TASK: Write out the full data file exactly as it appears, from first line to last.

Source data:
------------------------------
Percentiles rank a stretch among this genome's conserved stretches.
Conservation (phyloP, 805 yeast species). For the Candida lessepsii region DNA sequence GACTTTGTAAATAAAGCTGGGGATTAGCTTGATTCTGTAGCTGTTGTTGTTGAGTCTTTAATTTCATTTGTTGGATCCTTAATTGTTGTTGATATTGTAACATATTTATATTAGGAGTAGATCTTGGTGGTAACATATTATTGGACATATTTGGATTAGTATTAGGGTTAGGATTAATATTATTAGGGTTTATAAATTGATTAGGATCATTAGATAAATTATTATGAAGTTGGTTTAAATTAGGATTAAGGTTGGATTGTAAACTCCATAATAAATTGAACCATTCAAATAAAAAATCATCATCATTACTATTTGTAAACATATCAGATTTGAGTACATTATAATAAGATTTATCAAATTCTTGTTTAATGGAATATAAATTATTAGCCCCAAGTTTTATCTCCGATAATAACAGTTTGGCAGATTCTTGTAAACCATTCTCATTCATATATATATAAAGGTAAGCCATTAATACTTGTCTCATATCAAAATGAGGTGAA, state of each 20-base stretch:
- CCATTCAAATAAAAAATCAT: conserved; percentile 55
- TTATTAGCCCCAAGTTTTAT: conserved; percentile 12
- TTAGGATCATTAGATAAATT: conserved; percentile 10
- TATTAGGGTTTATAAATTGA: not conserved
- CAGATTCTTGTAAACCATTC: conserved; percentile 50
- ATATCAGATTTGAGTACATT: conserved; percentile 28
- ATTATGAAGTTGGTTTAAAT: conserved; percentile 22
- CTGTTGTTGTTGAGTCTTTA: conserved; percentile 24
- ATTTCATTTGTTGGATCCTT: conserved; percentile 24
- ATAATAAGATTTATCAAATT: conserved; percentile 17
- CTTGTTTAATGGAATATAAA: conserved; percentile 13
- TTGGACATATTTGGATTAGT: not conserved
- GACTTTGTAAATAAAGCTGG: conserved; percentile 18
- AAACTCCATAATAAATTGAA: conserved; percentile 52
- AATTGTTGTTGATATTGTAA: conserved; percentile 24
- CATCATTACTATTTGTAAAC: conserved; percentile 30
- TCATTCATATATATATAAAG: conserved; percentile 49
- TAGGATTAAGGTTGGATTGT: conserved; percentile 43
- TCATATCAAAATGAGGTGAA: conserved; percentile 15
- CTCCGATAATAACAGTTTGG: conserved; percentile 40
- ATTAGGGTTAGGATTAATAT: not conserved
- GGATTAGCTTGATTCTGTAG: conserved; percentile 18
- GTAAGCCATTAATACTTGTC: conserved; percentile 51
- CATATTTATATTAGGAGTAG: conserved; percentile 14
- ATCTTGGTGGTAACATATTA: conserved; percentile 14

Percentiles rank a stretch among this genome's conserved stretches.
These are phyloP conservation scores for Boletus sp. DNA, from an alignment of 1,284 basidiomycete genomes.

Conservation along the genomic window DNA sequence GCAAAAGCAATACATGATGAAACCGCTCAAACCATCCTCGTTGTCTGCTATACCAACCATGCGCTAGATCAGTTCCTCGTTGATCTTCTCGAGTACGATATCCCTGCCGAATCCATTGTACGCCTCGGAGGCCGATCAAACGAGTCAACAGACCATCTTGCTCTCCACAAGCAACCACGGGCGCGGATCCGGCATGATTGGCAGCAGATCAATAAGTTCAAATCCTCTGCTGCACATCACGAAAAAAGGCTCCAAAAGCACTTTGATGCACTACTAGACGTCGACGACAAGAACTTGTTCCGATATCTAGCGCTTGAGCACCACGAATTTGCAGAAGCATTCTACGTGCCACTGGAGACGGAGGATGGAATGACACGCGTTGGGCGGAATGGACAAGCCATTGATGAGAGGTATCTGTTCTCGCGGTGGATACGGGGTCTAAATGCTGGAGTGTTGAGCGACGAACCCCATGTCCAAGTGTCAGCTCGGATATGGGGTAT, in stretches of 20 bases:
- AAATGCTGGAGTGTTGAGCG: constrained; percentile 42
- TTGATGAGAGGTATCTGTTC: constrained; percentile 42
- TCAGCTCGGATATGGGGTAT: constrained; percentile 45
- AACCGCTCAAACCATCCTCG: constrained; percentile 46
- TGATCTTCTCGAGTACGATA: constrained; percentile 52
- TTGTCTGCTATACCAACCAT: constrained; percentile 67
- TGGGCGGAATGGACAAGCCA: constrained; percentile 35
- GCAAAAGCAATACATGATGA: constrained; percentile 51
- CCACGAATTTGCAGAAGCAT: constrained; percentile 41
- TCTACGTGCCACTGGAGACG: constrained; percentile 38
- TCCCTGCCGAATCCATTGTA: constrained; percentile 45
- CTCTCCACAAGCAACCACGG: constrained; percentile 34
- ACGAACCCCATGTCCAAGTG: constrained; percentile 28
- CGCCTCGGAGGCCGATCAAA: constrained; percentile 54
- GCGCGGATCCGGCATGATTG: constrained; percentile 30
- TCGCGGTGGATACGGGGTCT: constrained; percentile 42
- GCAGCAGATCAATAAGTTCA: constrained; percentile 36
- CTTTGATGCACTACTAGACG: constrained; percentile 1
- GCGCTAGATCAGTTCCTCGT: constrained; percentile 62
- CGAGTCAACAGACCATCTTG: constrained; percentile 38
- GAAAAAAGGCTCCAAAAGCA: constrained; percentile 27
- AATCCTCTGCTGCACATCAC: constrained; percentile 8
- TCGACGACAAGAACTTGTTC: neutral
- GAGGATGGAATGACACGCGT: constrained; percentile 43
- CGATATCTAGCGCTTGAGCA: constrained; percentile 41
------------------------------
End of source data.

Percentiles rank a stretch among this genome's conserved stretches.
Conservation (phyloP, 805 yeast species). For the Candida lessepsii region DNA sequence GACTTTGTAAATAAAGCTGGGGATTAGCTTGATTCTGTAGCTGTTGTTGTTGAGTCTTTAATTTCATTTGTTGGATCCTTAATTGTTGTTGATATTGTAACATATTTATATTAGGAGTAGATCTTGGTGGTAACATATTATTGGACATATTTGGATTAGTATTAGGGTTAGGATTAATATTATTAGGGTTTATAAATTGATTAGGATCATTAGATAAATTATTATGAAGTTGGTTTAAATTAGGATTAAGGTTGGATTGTAAACTCCATAATAAATTGAACCATTCAAATAAAAAATCATCATCATTACTATTTGTAAACATATCAGATTTGAGTACATTATAATAAGATTTATCAAATTCTTGTTTAATGGAATATAAATTATTAGCCCCAAGTTTTATCTCCGATAATAACAGTTTGGCAGATTCTTGTAAACCATTCTCATTCATATATATATAAAGGTAAGCCATTAATACTTGTCTCATATCAAAATGAGGTGAA, state of each 20-base stretch:
- CCATTCAAATAAAAAATCAT: conserved; percentile 55
- TTATTAGCCCCAAGTTTTAT: conserved; percentile 12
- TTAGGATCATTAGATAAATT: conserved; percentile 10
- TATTAGGGTTTATAAATTGA: not conserved
- CAGATTCTTGTAAACCATTC: conserved; percentile 50
- ATATCAGATTTGAGTACATT: conserved; percentile 28
- ATTATGAAGTTGGTTTAAAT: conserved; percentile 22
- CTGTTGTTGTTGAGTCTTTA: conserved; percentile 24
- ATTTCATTTGTTGGATCCTT: conserved; percentile 24
- ATAATAAGATTTATCAAATT: conserved; percentile 17
- CTTGTTTAATGGAATATAAA: conserved; percentile 13
- TTGGACATATTTGGATTAGT: not conserved
- GACTTTGTAAATAAAGCTGG: conserved; percentile 18
- AAACTCCATAATAAATTGAA: conserved; percentile 52
- AATTGTTGTTGATATTGTAA: conserved; percentile 24
- CATCATTACTATTTGTAAAC: conserved; percentile 30
- TCATTCATATATATATAAAG: conserved; percentile 49
- TAGGATTAAGGTTGGATTGT: conserved; percentile 43
- TCATATCAAAATGAGGTGAA: conserved; percentile 15
- CTCCGATAATAACAGTTTGG: conserved; percentile 40
- ATTAGGGTTAGGATTAATAT: not conserved
- GGATTAGCTTGATTCTGTAG: conserved; percentile 18
- GTAAGCCATTAATACTTGTC: conserved; percentile 51
- CATATTTATATTAGGAGTAG: conserved; percentile 14
- ATCTTGGTGGTAACATATTA: conserved; percentile 14

Percentiles rank a stretch among this genome's conserved stretches.
These are phyloP conservation scores for Boletus sp. DNA, from an alignment of 1,284 basidiomycete genomes.

Conservation along the genomic window DNA sequence GCAAAAGCAATACATGATGAAACCGCTCAAACCATCCTCGTTGTCTGCTATACCAACCATGCGCTAGATCAGTTCCTCGTTGATCTTCTCGAGTACGATATCCCTGCCGAATCCATTGTACGCCTCGGAGGCCGATCAAACGAGTCAACAGACCATCTTGCTCTCCACAAGCAACCACGGGCGCGGATCCGGCATGATTGGCAGCAGATCAATAAGTTCAAATCCTCTGCTGCACATCACGAAAAAAGGCTCCAAAAGCACTTTGATGCACTACTAGACGTCGACGACAAGAACTTGTTCCGATATCTAGCGCTTGAGCACCACGAATTTGCAGAAGCATTCTACGTGCCACTGGAGACGGAGGATGGAATGACACGCGTTGGGCGGAATGGACAAGCCATTGATGAGAGGTATCTGTTCTCGCGGTGGATACGGGGTCTAAATGCTGGAGTGTTGAGCGACGAACCCCATGTCCAAGTGTCAGCTCGGATATGGGGTAT, in stretches of 20 bases:
- AAATGCTGGAGTGTTGAGCG: constrained; percentile 42
- TTGATGAGAGGTATCTGTTC: constrained; percentile 42
- TCAGCTCGGATATGGGGTAT: constrained; percentile 45
- AACCGCTCAAACCATCCTCG: constrained; percentile 46
- TGATCTTCTCGAGTACGATA: constrained; percentile 52
- TTGTCTGCTATACCAACCAT: constrained; percentile 67
- TGGGCGGAATGGACAAGCCA: constrained; percentile 35
- GCAAAAGCAATACATGATGA: constrained; percentile 51
- CCACGAATTTGCAGAAGCAT: constrained; percentile 41
- TCTACGTGCCACTGGAGACG: constrained; percentile 38
- TCCCTGCCGAATCCATTGTA: constrained; percentile 45
- CTCTCCACAAGCAACCACGG: constrained; percentile 34
- ACGAACCCCATGTCCAAGTG: constrained; percentile 28
- CGCCTCGGAGGCCGATCAAA: constrained; percentile 54
- GCGCGGATCCGGCATGATTG: constrained; percentile 30
- TCGCGGTGGATACGGGGTCT: constrained; percentile 42
- GCAGCAGATCAATAAGTTCA: constrained; percentile 36
- CTTTGATGCACTACTAGACG: constrained; percentile 1
- GCGCTAGATCAGTTCCTCGT: constrained; percentile 62
- CGAGTCAACAGACCATCTTG: constrained; percentile 38
- GAAAAAAGGCTCCAAAAGCA: constrained; percentile 27
- AATCCTCTGCTGCACATCAC: constrained; percentile 8
- TCGACGACAAGAACTTGTTC: neutral
- GAGGATGGAATGACACGCGT: constrained; percentile 43
- CGATATCTAGCGCTTGAGCA: constrained; percentile 41